JM | Feb 24, 2023

‘We cannot afford to fail our children’, says Commonwealth secretary-general

/ Our Today

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Patricia Scotland, Commonwealth secretary-general. (Photo:

Patricia Scotland, Commonwealth secretary-general, is urging Commonwealth countries to work together to end the institutional care of children and reform protection services to ensure every child is safe, protected and able to reach their full potential.

Scotland made this call on Thursday (February 23) during a meeting with government officials, stakeholders and experts to discuss the implementation of the Kigali Declaration on Child Care and Protection Reform, a declaration which was agreed upon by Commonwealth countries in June 2022.

“More than five million children around the world still live in institutions. Most of these children are not orphans around 80 per cent of them have at least one living parent. But their institutionalisation disproportionately exposes them to vulnerabilities and marginalisation, which can inhibit their development and life chances,” she said.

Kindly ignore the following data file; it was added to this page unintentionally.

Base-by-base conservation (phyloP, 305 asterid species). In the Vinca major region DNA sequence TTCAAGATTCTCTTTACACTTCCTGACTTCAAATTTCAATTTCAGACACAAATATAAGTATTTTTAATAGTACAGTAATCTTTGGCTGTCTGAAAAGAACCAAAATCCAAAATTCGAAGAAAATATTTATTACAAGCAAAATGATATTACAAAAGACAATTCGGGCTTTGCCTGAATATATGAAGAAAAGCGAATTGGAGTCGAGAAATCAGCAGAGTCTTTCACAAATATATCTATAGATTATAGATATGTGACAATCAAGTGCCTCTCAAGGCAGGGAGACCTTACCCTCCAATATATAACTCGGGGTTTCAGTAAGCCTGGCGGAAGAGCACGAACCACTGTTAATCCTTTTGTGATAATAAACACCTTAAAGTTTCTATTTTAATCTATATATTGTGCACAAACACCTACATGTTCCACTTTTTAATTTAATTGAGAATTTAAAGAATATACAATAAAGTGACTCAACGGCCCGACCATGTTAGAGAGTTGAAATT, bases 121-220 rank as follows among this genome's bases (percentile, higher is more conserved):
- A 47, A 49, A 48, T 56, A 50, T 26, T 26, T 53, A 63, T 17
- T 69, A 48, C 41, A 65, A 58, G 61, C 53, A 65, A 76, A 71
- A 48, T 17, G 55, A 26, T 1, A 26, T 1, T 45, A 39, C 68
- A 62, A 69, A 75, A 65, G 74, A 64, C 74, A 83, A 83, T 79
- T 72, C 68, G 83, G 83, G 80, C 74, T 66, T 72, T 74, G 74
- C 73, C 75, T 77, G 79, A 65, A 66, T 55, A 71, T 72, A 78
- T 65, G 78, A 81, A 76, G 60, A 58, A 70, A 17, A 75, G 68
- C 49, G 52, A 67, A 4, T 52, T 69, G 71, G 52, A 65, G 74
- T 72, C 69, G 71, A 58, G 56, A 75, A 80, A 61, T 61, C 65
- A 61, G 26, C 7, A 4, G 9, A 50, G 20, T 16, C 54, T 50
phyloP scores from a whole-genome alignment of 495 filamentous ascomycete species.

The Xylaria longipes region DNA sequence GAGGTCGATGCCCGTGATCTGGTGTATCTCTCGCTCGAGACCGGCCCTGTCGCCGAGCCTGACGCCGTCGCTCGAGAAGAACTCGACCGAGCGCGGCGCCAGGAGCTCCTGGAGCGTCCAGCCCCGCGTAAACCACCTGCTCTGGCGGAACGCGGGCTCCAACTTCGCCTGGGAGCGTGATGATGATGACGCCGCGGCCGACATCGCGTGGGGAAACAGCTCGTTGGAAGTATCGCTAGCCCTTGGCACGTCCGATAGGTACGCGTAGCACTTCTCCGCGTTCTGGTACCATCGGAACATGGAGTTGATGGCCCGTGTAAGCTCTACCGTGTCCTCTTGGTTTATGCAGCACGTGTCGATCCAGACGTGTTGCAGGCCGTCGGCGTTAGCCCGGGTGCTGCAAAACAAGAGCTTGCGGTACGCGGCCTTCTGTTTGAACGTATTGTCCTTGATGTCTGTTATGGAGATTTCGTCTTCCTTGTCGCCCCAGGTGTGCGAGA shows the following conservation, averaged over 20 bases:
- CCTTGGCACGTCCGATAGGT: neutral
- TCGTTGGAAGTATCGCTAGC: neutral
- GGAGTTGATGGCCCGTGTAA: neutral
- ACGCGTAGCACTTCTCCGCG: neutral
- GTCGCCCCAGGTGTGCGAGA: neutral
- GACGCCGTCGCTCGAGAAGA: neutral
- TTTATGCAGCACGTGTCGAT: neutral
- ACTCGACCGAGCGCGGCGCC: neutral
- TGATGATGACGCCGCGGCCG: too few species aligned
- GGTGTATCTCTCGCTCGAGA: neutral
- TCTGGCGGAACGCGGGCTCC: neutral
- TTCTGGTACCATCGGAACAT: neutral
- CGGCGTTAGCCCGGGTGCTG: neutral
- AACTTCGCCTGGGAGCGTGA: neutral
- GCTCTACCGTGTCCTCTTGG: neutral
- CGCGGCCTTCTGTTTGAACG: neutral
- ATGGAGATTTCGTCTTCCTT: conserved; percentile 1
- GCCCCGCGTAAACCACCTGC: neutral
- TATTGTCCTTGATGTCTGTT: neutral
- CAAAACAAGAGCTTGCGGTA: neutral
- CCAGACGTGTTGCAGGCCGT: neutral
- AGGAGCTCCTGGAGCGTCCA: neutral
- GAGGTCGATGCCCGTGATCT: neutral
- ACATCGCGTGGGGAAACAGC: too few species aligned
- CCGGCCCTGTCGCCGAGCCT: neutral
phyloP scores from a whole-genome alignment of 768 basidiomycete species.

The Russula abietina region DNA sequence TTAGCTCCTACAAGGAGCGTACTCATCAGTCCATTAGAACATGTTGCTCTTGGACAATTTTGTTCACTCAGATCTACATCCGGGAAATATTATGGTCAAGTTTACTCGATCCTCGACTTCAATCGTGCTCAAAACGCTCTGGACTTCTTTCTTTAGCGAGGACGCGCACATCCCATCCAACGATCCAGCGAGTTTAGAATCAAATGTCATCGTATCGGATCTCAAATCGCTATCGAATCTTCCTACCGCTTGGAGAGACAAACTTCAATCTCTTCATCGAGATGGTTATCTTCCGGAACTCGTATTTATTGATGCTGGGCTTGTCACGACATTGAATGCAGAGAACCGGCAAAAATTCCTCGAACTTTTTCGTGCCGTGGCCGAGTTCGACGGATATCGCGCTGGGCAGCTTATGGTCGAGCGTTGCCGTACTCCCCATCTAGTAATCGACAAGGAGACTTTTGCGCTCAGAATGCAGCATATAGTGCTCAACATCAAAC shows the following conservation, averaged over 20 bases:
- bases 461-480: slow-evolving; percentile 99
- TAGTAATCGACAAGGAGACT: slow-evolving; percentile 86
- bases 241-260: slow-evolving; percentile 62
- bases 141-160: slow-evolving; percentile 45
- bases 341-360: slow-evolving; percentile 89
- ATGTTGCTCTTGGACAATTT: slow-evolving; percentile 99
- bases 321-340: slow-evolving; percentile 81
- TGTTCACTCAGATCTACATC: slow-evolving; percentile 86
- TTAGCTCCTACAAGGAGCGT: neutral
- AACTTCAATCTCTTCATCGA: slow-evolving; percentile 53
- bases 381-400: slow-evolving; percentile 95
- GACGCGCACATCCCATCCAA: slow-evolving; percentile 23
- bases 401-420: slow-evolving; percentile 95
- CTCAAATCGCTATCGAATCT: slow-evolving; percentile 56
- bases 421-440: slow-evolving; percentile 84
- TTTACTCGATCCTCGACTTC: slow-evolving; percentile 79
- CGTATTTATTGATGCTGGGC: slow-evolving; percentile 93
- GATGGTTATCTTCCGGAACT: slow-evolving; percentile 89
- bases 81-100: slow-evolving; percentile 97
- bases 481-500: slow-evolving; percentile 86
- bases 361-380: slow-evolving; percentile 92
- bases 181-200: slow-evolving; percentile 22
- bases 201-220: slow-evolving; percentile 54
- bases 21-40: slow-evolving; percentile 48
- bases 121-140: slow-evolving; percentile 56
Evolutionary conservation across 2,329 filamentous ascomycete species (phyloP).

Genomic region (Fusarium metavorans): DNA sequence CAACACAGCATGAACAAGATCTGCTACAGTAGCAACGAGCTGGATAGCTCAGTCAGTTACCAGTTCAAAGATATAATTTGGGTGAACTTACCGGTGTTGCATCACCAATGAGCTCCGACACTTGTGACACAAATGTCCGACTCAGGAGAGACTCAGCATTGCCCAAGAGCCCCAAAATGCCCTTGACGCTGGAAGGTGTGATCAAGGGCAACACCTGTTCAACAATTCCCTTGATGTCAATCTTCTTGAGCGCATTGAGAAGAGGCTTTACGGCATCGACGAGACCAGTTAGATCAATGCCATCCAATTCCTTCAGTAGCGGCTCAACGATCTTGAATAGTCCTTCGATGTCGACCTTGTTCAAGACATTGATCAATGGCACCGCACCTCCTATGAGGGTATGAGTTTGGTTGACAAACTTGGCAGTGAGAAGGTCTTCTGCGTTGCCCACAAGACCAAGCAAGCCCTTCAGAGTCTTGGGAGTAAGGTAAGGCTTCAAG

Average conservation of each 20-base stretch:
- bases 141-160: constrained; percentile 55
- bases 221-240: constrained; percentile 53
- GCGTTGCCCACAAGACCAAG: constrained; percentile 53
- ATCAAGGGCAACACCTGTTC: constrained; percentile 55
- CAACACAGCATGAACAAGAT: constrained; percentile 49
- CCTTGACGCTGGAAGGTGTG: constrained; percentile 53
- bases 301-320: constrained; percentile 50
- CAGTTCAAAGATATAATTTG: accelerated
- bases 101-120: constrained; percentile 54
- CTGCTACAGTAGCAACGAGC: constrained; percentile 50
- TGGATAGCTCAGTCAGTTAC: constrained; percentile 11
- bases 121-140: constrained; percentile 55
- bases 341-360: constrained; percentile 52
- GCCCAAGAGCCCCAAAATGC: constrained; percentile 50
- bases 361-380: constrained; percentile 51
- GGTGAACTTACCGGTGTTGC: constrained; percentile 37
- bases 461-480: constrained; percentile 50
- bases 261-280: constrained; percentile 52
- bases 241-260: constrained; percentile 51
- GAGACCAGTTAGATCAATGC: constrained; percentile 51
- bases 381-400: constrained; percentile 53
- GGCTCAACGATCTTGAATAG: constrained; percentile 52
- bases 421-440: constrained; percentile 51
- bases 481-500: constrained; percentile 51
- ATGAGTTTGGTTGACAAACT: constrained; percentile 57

The Commonwealth secretary-general outlined that growing up in a family environment is critical to a child’s wellbeing and development.

She also noted that every child is entitled to a happy and fulfilling upbringing which is outlined under the Convention on the Rights of the Child.

“We can all work together to prioritise support for, investment in, and reform of childcare and protection services – to enable children to live without abuse or discrimination of any kind; to enjoy their civil, political, social and cultural rights; and to flourish as equal, valued and productive human beings.

“We cannot afford to fail our children, so we must give their wellbeing the priority it deserves – and act together to ensure that every child in Commonwealth is safe, protected and able to reach their full potential,” Scotland said.

The Kigali Declaration on Child Care and Protection Reform is a historic agreement among Commonwealth countries that focuses on ensuring and restoring the rights of children following the COVID-19 pandemic, paying particular attention to the most marginalised and excluded.

It contains commitments to phase out orphanages in the Commonwealth and opt for community care of children to tackle the underlying causes that lead to separation of parents and children.

It also contains commitments to eliminate child labour in all its forms, including forced labour, trafficking, and sexual exploitation.


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